Toyin Ojih Odutola: Portraits of Place and Race and Class

Toyin Ojih Odutola, born Nigeria 1985.

Working in the United States

All work is courtesy of the artist and Jack Shaniman Gallery, New York

 

The artist  – a most remarkable talent working in often large format with old tools (pastel, charcoal, graphite)  – was born in Ife, Nigeria and was brought by her family to the United States when she was five.  First to Berkeley, California and then finally to settle in Alabama. 

She has said:

“I went from being just this Nigerian kid in Berkeley to being a black kid in Alabama. You start to realize, ‘Oh, I’m flattened. I’m not a whole person anymore.’

“My identity is not based on performance, it’s based on something that’s pre-determined by someone else, and I don’t even understand what that is because I’m an African who came to America.

“Suddenly I’m African-American and black when I didn’t even know what the hell that meant.” 

The artist, whose subjects include black and white people, seeks to understand what colour, of palette, of skin does to our perception of  the person she has painted. 

Needless to say, my full sympathy is with this artist.

To be both African-born and black in the United States is a journey which leads you directly into the irrational ghastliness of the north American form of racial discrimination. 

I could say that nothing prepares you for this.

But the many Africans of us who are here have been prepared by our native and very sophisticated civilizations which have undergone millenia of human experience, accommodation and permuation since the time of the Australopithecines. 

 

And lucky we are, too, that among the many saving graces of the American civilization is the belief – followed usually by action – that the conversation about race (about every known thing under heaven) needs to be moved ever forward.

Even if punctuated with the going regressively back.

 

 

 

The Uncertainty Principle, 2014, pastel, charcoal, marker and graphite on paper.  Courtesty of the Jack Shaniman Gallery

 

 

All These Garlands Prove Nothing VI, 2012; pen, ink and marker on paper.  Jack Shaniman Gallery, NY and the artist

 

Toyin Odutola - The Treatment 14

The Treatment 14 (Prince Charles), pen, gel ink and pencil on paper.  Jack Shaniman Gallery, New York and the artist.

 

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To Wander Determined

 

Toyin Ojih Odutola’s portraits of  members of two Nigerian aristocratic familes, allied by marriage,  is at the Whitney Museum of (North) American Art until late February, 2018.

These are portraits of fictional people in an emotional, geographic, psychological landscape which exists in the real world.

They also illustrate the extraordinary world of an elite.  They live, of course, in all our countries, different as their particulars may be in each.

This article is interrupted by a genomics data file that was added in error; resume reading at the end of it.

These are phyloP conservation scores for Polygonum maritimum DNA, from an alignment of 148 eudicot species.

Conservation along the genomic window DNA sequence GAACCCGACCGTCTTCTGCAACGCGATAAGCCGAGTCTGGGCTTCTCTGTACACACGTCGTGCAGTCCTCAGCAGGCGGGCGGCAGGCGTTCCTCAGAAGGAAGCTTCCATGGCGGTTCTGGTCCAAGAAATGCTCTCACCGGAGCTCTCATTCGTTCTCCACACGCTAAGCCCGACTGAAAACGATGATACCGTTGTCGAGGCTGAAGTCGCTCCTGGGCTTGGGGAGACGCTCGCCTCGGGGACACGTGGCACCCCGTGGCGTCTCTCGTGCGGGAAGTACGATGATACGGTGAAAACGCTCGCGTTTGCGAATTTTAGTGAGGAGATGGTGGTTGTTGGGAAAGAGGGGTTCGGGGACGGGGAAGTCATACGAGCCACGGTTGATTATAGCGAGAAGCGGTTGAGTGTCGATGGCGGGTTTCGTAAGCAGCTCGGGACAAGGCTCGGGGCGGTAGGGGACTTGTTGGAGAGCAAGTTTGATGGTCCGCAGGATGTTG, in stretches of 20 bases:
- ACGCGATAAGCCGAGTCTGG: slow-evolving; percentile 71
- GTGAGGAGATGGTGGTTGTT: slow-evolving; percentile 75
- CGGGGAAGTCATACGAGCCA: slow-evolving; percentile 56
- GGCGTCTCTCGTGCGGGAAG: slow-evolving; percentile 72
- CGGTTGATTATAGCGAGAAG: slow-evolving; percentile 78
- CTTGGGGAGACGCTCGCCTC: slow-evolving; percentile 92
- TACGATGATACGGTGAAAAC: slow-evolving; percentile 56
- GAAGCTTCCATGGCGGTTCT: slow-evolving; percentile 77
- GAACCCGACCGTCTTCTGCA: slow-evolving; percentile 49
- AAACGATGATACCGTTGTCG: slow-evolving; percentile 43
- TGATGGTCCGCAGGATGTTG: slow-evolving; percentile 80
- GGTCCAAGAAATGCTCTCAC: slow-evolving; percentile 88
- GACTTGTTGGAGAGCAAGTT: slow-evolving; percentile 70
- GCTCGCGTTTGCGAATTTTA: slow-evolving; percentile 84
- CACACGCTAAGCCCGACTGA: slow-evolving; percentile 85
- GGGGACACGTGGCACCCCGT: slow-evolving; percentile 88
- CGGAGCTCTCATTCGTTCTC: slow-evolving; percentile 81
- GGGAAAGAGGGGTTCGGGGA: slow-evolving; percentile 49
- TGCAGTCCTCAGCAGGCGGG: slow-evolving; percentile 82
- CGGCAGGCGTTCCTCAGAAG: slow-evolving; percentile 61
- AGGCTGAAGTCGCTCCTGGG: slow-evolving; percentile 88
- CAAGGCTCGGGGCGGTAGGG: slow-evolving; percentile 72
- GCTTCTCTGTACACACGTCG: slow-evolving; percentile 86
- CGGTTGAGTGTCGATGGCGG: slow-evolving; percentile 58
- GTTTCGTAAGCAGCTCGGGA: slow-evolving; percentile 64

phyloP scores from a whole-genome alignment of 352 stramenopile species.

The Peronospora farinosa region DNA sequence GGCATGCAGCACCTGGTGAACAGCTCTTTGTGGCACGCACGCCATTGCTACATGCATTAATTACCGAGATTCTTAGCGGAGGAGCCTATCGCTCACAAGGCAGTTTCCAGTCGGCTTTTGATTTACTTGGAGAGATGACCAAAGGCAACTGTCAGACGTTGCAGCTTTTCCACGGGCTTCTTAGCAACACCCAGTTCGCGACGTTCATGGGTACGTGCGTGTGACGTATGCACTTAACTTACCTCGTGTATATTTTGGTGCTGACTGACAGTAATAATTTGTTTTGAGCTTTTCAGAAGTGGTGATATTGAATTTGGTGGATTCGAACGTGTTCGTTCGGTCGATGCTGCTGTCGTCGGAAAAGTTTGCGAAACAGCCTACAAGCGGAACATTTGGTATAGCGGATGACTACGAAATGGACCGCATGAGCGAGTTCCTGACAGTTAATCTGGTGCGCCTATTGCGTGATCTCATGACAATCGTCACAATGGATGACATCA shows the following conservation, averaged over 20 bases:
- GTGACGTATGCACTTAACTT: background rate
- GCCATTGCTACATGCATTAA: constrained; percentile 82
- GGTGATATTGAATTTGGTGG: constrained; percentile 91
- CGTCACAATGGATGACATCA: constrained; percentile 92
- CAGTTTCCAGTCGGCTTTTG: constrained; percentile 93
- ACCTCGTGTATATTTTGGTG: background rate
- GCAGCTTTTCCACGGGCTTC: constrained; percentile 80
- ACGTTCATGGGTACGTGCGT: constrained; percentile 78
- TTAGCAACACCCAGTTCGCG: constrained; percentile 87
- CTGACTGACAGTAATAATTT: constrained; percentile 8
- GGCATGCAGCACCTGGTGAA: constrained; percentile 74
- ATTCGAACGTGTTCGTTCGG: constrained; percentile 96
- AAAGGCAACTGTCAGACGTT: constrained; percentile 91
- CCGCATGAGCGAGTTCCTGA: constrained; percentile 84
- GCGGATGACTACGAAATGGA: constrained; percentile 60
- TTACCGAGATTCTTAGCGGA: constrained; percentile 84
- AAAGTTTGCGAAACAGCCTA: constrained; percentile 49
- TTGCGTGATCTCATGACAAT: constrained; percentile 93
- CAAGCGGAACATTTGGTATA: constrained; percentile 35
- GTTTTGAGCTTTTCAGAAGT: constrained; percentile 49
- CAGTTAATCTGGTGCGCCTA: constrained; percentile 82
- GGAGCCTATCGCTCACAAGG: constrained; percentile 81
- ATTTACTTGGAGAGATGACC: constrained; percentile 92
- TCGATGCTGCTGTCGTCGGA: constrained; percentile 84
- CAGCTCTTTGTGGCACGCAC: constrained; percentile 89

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The Bride, 2016, and detail, pastel, charcoal and graphite on paper, 2016

 

 

 

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Representatives of state, and detail, pastel, graphite and charcoal on paper, 2016-2017

 

 

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Surveying the Family Seat, and detail,  pastel, charcoal and graphite on paper, 2017

 

 

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Between the Margins, and detail,  pastel, charcoal and graphite on paper, 2017

 

 

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The Missionary, and detail, 2017, pastel, charcoal and graphite on paper

 

 

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By Her Design (with some light interference), 2017, pastel, charcoal and graphite on paper

 

 

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Industry, 2017, pastel, charcoal and graphite on paper

 

 

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First Night at Boarding School, 2017, pastel, charcoal and graphite on paper

 

 

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Wall of Ambassadors, and detail, 2017, pastel, charcoal and graphite on paper

 

 

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After and detail, 2017, pastel, charcoal and graphite on paper

 

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Pregnant, and detail, 2017, pastel, charcoal and graphite on paper

 

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Unfinished Commission of the Late Baroness, and detail, 2017, pastel, charcoal and graphite on paper

 

 

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Winter Dispatch, and detail, 2016, pastel, charcoal and graphite on paper

 

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Newlyweds on Holiday, and detail,  2016, pastel, charcoal and graphite on paper

 

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Unclaimed Estates, and detail (with some light interference) 2017, pastel, charcoal and graphite on paper

One thought on “Toyin Ojih Odutola: Portraits of Place and Race and Class

  1. Powerful images and insights into a particular way of life. I found these penetrating and unusual. Thanks for the collection

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